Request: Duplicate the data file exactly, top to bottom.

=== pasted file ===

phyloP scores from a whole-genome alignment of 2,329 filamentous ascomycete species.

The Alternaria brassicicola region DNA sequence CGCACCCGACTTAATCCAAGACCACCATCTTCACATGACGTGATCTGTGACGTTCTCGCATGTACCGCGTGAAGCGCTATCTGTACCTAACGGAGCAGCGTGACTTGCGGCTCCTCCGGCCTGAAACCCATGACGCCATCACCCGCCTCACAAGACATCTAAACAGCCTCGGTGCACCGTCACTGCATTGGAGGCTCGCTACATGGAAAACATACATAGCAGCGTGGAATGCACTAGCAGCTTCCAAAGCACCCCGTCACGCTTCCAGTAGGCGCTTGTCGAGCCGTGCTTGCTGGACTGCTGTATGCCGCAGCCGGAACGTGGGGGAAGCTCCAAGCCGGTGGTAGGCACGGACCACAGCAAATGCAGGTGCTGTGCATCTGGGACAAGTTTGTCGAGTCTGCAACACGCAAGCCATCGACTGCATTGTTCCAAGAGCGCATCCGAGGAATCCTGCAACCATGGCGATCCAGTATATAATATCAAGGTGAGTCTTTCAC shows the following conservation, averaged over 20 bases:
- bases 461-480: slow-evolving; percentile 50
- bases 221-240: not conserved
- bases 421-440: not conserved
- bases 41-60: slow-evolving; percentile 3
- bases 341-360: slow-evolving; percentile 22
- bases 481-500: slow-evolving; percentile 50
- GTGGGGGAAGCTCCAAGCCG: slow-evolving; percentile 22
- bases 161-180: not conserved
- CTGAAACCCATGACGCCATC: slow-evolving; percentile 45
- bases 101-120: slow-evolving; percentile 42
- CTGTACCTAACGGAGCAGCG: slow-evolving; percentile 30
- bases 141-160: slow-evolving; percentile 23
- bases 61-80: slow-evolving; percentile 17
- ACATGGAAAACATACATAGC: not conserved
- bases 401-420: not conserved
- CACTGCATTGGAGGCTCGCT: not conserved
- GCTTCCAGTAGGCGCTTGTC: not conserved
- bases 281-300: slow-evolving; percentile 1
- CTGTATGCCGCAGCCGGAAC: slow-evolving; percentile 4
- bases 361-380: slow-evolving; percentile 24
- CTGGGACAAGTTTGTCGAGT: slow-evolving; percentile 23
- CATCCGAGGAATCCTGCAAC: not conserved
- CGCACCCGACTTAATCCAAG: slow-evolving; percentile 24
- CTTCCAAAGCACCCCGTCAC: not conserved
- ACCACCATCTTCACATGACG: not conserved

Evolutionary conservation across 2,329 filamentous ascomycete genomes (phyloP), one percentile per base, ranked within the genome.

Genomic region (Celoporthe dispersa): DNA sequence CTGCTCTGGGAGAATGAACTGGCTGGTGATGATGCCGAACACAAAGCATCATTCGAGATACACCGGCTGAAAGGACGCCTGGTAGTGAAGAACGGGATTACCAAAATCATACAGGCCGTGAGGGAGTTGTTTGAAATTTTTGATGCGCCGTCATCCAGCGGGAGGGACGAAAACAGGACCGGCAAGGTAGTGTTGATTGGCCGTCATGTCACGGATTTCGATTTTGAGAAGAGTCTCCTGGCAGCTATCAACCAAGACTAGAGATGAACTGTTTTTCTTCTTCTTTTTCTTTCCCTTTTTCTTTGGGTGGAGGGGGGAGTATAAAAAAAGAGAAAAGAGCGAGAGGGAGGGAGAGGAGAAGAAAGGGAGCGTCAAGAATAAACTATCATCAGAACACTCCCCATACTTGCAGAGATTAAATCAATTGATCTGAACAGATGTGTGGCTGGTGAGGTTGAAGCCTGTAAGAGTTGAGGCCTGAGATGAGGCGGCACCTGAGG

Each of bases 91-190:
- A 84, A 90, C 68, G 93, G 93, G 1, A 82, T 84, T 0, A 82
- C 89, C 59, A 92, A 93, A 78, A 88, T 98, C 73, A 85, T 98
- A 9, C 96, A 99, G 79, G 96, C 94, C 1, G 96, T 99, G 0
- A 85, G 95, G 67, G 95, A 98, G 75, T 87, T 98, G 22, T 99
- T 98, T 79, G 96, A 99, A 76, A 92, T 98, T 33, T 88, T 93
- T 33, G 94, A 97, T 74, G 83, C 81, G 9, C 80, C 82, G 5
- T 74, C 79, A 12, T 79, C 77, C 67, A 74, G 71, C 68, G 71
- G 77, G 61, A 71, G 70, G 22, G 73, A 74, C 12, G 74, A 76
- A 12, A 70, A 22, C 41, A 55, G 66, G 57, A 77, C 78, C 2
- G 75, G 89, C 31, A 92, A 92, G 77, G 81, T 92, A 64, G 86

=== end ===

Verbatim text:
phyloP scores from a whole-genome alignment of 2,329 filamentous ascomycete species.

The Alternaria brassicicola region DNA sequence CGCACCCGACTTAATCCAAGACCACCATCTTCACATGACGTGATCTGTGACGTTCTCGCATGTACCGCGTGAAGCGCTATCTGTACCTAACGGAGCAGCGTGACTTGCGGCTCCTCCGGCCTGAAACCCATGACGCCATCACCCGCCTCACAAGACATCTAAACAGCCTCGGTGCACCGTCACTGCATTGGAGGCTCGCTACATGGAAAACATACATAGCAGCGTGGAATGCACTAGCAGCTTCCAAAGCACCCCGTCACGCTTCCAGTAGGCGCTTGTCGAGCCGTGCTTGCTGGACTGCTGTATGCCGCAGCCGGAACGTGGGGGAAGCTCCAAGCCGGTGGTAGGCACGGACCACAGCAAATGCAGGTGCTGTGCATCTGGGACAAGTTTGTCGAGTCTGCAACACGCAAGCCATCGACTGCATTGTTCCAAGAGCGCATCCGAGGAATCCTGCAACCATGGCGATCCAGTATATAATATCAAGGTGAGTCTTTCAC shows the following conservation, averaged over 20 bases:
- bases 461-480: slow-evolving; percentile 50
- bases 221-240: not conserved
- bases 421-440: not conserved
- bases 41-60: slow-evolving; percentile 3
- bases 341-360: slow-evolving; percentile 22
- bases 481-500: slow-evolving; percentile 50
- GTGGGGGAAGCTCCAAGCCG: slow-evolving; percentile 22
- bases 161-180: not conserved
- CTGAAACCCATGACGCCATC: slow-evolving; percentile 45
- bases 101-120: slow-evolving; percentile 42
- CTGTACCTAACGGAGCAGCG: slow-evolving; percentile 30
- bases 141-160: slow-evolving; percentile 23
- bases 61-80: slow-evolving; percentile 17
- ACATGGAAAACATACATAGC: not conserved
- bases 401-420: not conserved
- CACTGCATTGGAGGCTCGCT: not conserved
- GCTTCCAGTAGGCGCTTGTC: not conserved
- bases 281-300: slow-evolving; percentile 1
- CTGTATGCCGCAGCCGGAAC: slow-evolving; percentile 4
- bases 361-380: slow-evolving; percentile 24
- CTGGGACAAGTTTGTCGAGT: slow-evolving; percentile 23
- CATCCGAGGAATCCTGCAAC: not conserved
- CGCACCCGACTTAATCCAAG: slow-evolving; percentile 24
- CTTCCAAAGCACCCCGTCAC: not conserved
- ACCACCATCTTCACATGACG: not conserved

Evolutionary conservation across 2,329 filamentous ascomycete genomes (phyloP), one percentile per base, ranked within the genome.

Genomic region (Celoporthe dispersa): DNA sequence CTGCTCTGGGAGAATGAACTGGCTGGTGATGATGCCGAACACAAAGCATCATTCGAGATACACCGGCTGAAAGGACGCCTGGTAGTGAAGAACGGGATTACCAAAATCATACAGGCCGTGAGGGAGTTGTTTGAAATTTTTGATGCGCCGTCATCCAGCGGGAGGGACGAAAACAGGACCGGCAAGGTAGTGTTGATTGGCCGTCATGTCACGGATTTCGATTTTGAGAAGAGTCTCCTGGCAGCTATCAACCAAGACTAGAGATGAACTGTTTTTCTTCTTCTTTTTCTTTCCCTTTTTCTTTGGGTGGAGGGGGGAGTATAAAAAAAGAGAAAAGAGCGAGAGGGAGGGAGAGGAGAAGAAAGGGAGCGTCAAGAATAAACTATCATCAGAACACTCCCCATACTTGCAGAGATTAAATCAATTGATCTGAACAGATGTGTGGCTGGTGAGGTTGAAGCCTGTAAGAGTTGAGGCCTGAGATGAGGCGGCACCTGAGG

Each of bases 91-190:
- A 84, A 90, C 68, G 93, G 93, G 1, A 82, T 84, T 0, A 82
- C 89, C 59, A 92, A 93, A 78, A 88, T 98, C 73, A 85, T 98
- A 9, C 96, A 99, G 79, G 96, C 94, C 1, G 96, T 99, G 0
- A 85, G 95, G 67, G 95, A 98, G 75, T 87, T 98, G 22, T 99
- T 98, T 79, G 96, A 99, A 76, A 92, T 98, T 33, T 88, T 93
- T 33, G 94, A 97, T 74, G 83, C 81, G 9, C 80, C 82, G 5
- T 74, C 79, A 12, T 79, C 77, C 67, A 74, G 71, C 68, G 71
- G 77, G 61, A 71, G 70, G 22, G 73, A 74, C 12, G 74, A 76
- A 12, A 70, A 22, C 41, A 55, G 66, G 57, A 77, C 78, C 2
- G 75, G 89, C 31, A 92, A 92, G 77, G 81, T 92, A 64, G 86